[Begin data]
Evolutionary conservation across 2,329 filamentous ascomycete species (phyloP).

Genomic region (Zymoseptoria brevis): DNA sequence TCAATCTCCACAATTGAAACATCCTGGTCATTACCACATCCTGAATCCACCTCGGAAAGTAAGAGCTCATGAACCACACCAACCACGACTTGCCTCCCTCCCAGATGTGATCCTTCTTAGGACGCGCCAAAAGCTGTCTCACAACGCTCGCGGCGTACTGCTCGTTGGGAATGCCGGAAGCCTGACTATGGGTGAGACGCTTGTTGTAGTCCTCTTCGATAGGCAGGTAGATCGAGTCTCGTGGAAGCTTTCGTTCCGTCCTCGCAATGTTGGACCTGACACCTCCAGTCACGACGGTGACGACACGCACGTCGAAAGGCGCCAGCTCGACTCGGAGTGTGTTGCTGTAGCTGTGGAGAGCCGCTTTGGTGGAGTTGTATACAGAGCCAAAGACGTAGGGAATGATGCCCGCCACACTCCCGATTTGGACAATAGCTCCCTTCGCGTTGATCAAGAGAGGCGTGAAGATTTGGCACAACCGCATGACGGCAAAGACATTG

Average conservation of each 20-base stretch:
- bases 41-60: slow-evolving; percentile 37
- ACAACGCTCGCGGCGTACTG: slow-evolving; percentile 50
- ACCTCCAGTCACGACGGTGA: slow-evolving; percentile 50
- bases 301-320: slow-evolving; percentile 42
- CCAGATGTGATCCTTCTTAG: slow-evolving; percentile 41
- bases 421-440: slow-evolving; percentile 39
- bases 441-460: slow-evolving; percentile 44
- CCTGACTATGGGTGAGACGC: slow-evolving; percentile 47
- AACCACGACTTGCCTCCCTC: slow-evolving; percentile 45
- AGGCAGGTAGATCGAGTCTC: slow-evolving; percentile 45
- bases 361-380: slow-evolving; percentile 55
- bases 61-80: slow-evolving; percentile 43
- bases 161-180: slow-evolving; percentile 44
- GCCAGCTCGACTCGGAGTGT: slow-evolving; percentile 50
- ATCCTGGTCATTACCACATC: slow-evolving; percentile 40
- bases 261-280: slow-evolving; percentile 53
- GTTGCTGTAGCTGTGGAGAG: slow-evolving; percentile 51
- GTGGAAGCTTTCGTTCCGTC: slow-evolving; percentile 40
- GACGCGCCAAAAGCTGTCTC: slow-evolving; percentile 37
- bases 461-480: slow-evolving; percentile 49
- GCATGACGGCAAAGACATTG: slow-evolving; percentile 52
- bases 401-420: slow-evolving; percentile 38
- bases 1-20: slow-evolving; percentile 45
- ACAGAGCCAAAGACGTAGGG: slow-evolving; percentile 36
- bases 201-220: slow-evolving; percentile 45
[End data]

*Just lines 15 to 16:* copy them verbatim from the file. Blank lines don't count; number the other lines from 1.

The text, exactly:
- bases 61-80: slow-evolving; percentile 43
- bases 161-180: slow-evolving; percentile 44